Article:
To Diversity…and Beyond!

By: Kaitlyn Long // Apex AOIT – Class of 2016

This past Sunday, the News & Observer published an article about the lack of diversity in the technology field. The article, written by Christopher Gergen and Stephen Martin, discussed the desire for minorities—referring to both racial minorities and females—to make their way into the tech circuit, but the minimal opportunities they are afforded to do so.

Equality is a red-hot news topic nowadays. Companies are attempting to reach out to persons other than white males. Politics is expanding in the same direction. The high-tech world is no different. According to Gergen and Martin, member corporations of the newly-created Triangle Diversity Business Council “agree to…interview a highly qualified woman and minority candidate for every open executive position and board seat.”

Gergen and Martin’s research reflected the likelihood of minorities entering the technology workforce without prior education in the subject. Only 2 percent of all computer science majors—regardless of gender or race—chose their major without any prior experience in it. So, without giving minorities exposure to technology, something they may or may not have access to in school, how can we expect the tech work force to diversify itself? That’s where organizations like Code2040 and Code The Dream step in.

Those organizations…and Apex AOIT.

This week, we reached out to all aspects of AOIT – the advisory board, teachers, current students, and former students. We were curious. Does AOIT do a good job of educating a diverse population of students? Is there something we’re missing?

Here’s what we found out.

In your opinion, how is AOIT doing in terms of diversity? This could be racial, religious, or gender diversity, or another form you’ve witnessed. Other topics to consider may be students with various talents, such as athletes, students involved in the performing or visual arts, or other interest groups.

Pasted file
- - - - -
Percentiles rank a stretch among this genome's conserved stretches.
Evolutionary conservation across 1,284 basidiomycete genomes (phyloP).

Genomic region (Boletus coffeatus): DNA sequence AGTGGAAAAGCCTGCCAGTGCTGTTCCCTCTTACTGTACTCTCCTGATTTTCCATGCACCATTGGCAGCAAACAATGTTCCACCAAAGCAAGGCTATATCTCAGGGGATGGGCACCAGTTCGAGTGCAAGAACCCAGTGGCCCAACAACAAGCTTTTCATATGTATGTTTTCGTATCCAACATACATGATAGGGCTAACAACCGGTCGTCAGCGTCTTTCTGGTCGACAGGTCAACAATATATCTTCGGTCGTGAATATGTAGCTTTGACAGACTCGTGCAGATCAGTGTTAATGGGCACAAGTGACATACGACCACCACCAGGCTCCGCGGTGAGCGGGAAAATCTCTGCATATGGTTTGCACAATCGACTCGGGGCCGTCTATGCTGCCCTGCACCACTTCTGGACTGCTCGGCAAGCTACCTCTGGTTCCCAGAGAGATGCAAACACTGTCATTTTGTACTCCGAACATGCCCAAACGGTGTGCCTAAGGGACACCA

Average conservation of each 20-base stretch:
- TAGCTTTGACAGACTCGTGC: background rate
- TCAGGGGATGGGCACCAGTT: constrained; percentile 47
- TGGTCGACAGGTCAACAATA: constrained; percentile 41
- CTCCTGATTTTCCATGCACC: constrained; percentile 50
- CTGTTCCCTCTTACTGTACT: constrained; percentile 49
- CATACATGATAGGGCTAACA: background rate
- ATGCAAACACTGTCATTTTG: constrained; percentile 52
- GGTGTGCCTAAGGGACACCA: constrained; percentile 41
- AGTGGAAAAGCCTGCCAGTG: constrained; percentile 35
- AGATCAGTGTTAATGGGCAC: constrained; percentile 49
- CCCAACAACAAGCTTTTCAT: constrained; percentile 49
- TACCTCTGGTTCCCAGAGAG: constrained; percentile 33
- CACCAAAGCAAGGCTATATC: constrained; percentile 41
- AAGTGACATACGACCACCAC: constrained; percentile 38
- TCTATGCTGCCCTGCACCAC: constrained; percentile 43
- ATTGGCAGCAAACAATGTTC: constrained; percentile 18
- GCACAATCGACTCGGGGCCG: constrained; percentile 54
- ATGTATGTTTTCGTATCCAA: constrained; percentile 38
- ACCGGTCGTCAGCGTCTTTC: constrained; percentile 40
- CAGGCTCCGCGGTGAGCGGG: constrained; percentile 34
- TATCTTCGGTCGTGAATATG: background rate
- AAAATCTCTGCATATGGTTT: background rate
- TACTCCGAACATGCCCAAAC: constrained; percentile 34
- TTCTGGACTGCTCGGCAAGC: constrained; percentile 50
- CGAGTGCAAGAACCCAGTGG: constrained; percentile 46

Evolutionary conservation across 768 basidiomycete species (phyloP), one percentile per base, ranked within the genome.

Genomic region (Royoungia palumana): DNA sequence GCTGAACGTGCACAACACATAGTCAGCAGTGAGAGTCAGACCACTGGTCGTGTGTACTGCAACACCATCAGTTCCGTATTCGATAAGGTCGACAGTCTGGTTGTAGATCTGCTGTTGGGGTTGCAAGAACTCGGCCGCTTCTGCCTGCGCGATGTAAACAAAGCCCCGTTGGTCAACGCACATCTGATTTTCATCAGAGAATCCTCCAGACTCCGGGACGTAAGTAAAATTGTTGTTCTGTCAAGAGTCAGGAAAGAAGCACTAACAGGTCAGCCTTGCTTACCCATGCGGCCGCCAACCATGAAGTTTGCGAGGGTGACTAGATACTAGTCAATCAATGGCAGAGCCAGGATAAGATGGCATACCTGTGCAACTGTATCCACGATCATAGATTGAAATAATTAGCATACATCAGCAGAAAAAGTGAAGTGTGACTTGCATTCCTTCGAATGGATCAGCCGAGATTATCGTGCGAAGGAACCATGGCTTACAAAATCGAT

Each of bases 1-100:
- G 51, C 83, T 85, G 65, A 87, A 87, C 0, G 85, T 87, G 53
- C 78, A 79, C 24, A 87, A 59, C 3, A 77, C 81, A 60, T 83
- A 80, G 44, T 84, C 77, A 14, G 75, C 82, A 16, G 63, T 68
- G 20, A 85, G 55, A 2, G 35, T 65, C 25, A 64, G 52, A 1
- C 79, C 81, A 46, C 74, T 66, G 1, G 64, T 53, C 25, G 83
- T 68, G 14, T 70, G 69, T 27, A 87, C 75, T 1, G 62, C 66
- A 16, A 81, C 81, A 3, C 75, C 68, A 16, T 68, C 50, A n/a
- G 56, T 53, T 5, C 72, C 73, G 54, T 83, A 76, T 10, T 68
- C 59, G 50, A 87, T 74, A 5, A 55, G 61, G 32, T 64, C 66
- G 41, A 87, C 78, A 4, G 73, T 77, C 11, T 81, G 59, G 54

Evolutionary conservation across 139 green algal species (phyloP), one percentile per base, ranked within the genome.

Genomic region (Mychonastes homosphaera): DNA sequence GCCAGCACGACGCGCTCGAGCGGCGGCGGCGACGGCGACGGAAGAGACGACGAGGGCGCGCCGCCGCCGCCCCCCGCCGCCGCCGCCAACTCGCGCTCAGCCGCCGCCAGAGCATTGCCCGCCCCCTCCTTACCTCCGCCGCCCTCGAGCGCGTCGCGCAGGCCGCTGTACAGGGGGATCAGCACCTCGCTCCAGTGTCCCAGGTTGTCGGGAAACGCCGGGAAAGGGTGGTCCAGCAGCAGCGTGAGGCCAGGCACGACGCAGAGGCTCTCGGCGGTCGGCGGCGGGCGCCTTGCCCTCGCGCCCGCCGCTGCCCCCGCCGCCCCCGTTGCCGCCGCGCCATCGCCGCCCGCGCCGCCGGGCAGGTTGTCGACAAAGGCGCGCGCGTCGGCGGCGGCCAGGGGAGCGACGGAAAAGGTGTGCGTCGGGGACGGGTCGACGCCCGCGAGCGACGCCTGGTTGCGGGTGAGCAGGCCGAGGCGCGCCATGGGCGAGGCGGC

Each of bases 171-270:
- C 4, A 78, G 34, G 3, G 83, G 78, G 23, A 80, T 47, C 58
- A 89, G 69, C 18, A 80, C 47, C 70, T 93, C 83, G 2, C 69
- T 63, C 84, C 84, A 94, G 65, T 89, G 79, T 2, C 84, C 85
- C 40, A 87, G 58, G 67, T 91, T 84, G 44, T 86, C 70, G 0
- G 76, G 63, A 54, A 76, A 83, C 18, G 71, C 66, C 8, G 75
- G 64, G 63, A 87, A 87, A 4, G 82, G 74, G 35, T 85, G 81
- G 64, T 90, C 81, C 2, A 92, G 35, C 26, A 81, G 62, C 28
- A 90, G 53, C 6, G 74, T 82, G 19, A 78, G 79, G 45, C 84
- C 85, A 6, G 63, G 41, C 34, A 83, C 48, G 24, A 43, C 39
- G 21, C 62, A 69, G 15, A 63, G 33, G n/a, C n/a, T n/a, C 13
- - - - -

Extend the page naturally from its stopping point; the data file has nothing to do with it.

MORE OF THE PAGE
Contrary to stereotype, AOIT students are not just geeky programmers focused solely on coding, discussing hardware/software, and gaming.  While the AOIT program is focused on technology as the key element of its curriculum, its student cohort is actually quite diverse in terms of their interests.   AOIT students are active in athletics, music and the visual arts, service clubs, and other student activities.   Many of them also are involved with community activities such as scouting and their religious organizations, as well as holding part-time jobs.

Evidence of this diversity is displayed during the internship process as students not only work at technology companies but at organizations such as small businesses, camps and schools, and professional services such as medical and law offices.  It has been fascinating to listen to the internship presentations each year and hear how students have applied their technology tools to the organizations in which they worked, perhaps even introducing technology in a manner that was new or innovative.  The internship guidelines have been adapted to encourage students to seek a variety of opportunities, including those that are specifically not technology-focused, emphasizing the concept that technology can be incorporated in all areas.

Student after-graduation plans reflect diversity as well.  While some will major in engineering or computer science, many note interests in health care, education, psychology and the arts.